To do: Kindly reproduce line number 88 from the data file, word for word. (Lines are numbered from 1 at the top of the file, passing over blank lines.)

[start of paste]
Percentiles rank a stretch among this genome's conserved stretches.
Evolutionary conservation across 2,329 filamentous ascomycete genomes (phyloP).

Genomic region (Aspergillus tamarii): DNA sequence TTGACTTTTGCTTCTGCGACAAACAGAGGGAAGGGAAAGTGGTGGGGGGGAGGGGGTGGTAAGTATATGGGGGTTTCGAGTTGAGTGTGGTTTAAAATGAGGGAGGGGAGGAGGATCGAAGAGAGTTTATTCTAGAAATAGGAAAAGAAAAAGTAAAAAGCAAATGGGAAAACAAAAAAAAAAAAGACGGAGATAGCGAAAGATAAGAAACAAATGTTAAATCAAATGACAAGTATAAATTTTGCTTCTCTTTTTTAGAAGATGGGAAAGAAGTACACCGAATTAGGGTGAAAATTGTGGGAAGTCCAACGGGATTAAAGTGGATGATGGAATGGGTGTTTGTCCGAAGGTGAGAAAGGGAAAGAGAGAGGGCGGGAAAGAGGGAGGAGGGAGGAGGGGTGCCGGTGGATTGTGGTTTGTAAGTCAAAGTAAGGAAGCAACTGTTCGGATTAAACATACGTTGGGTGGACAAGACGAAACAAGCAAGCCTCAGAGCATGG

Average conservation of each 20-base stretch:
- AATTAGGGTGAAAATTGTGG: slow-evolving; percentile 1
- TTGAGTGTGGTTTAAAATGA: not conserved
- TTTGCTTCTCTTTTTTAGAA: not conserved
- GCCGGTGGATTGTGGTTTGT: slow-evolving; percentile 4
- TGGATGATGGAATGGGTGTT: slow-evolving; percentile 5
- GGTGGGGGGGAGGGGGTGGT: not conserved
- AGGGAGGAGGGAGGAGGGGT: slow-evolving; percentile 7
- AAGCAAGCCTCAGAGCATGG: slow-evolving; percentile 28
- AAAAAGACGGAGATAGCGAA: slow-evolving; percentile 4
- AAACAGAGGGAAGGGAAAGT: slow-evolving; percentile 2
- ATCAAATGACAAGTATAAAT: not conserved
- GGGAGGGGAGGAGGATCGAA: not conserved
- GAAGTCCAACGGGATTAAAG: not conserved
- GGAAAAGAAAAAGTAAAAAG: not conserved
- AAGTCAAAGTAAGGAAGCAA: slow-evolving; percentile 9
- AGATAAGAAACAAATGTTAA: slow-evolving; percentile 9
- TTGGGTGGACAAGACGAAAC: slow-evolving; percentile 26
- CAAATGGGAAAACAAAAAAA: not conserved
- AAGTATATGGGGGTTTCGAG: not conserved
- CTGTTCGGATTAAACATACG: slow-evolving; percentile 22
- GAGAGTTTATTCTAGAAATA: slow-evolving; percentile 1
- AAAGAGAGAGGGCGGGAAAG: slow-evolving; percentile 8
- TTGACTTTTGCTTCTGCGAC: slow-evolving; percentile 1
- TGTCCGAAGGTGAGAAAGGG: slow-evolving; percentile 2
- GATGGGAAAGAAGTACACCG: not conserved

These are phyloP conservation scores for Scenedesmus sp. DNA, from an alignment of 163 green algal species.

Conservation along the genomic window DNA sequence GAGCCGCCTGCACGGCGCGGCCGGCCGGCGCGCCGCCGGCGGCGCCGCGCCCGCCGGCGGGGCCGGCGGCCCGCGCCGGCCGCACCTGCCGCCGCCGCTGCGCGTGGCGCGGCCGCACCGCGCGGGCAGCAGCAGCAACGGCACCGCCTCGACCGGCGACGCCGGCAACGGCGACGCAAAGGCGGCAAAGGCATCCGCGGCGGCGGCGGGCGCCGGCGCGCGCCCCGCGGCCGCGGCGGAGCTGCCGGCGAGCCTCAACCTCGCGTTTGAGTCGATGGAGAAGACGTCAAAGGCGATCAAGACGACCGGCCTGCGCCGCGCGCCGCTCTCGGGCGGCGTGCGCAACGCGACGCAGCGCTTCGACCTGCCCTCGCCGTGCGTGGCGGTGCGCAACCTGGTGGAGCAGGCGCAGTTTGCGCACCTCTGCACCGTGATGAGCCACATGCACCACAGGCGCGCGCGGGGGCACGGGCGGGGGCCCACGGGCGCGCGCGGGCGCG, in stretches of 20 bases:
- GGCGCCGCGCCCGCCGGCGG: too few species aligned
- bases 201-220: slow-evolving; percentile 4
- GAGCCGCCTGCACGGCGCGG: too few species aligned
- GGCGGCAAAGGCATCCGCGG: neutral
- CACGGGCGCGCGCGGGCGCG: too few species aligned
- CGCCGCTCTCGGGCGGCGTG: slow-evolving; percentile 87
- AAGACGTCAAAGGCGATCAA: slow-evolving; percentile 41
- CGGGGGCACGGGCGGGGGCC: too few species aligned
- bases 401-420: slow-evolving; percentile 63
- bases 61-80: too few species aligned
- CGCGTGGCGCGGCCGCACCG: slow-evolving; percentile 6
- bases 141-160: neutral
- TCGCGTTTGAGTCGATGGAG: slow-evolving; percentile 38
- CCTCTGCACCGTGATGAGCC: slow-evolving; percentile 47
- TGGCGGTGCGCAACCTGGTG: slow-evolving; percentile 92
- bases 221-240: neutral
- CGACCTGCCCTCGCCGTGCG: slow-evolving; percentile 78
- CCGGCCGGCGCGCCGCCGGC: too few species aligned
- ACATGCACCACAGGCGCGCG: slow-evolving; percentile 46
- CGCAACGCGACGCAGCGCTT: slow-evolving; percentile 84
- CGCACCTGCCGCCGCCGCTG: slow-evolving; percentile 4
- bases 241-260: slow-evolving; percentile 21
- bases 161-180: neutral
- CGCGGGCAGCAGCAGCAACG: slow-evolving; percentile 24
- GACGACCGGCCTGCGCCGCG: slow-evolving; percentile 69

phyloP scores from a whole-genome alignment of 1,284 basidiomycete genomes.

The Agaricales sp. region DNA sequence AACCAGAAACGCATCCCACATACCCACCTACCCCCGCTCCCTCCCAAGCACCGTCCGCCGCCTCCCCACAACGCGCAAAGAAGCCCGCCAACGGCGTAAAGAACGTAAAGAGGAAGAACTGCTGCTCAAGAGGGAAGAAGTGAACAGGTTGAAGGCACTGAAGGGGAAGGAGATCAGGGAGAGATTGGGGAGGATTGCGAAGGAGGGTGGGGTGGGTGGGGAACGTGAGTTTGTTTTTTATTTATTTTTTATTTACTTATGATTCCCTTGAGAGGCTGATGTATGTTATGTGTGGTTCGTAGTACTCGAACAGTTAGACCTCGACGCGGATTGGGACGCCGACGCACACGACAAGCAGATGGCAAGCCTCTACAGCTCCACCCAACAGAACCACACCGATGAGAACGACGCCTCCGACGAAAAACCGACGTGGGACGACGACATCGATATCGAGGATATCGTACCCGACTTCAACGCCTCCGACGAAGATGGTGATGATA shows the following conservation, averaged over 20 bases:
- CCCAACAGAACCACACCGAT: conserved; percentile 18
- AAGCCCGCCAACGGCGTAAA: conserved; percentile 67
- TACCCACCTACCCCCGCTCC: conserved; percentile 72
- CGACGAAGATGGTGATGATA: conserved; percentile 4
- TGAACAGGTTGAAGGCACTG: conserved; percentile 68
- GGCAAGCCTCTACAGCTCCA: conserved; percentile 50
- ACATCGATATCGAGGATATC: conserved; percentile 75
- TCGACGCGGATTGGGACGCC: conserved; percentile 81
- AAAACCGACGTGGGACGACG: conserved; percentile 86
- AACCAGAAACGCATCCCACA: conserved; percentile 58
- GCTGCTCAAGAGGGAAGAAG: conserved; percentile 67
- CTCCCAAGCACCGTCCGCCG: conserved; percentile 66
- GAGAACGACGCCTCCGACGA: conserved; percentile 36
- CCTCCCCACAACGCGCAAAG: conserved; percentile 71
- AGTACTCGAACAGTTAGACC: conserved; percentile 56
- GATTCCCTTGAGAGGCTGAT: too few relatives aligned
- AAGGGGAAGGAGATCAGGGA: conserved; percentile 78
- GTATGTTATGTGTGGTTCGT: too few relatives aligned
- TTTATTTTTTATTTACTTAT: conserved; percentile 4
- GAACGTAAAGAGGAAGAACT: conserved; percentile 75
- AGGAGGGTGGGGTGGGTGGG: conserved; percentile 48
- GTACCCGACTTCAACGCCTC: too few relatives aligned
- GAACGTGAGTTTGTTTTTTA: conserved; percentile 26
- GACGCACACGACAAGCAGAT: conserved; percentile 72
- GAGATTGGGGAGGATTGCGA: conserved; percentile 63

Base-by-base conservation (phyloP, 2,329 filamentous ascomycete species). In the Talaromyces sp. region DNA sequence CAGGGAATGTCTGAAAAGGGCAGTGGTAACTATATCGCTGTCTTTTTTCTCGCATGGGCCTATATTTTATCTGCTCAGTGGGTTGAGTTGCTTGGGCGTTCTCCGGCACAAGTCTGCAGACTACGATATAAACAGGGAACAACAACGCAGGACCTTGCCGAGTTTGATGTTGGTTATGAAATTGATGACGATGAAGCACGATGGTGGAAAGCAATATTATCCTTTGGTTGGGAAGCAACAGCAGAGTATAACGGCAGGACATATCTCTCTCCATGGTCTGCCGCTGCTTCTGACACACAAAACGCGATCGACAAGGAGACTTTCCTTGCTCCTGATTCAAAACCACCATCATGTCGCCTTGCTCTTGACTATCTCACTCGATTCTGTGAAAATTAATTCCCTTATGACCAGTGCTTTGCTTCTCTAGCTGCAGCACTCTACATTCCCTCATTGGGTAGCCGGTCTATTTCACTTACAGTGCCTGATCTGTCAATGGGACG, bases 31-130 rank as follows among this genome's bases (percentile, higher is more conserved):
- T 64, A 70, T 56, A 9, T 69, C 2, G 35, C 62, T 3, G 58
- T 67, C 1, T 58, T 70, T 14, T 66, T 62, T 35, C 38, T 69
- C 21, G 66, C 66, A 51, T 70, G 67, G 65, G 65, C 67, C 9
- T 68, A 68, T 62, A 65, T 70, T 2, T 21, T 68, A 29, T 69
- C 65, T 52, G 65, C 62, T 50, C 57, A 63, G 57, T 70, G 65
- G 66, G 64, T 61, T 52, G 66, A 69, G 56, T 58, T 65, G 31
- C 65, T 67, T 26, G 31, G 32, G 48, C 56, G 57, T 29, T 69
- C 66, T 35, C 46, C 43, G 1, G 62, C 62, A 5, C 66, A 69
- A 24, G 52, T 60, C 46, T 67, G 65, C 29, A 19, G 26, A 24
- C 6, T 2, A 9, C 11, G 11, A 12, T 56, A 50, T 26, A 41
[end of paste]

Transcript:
- T 68, A 68, T 62, A 65, T 70, T 2, T 21, T 68, A 29, T 69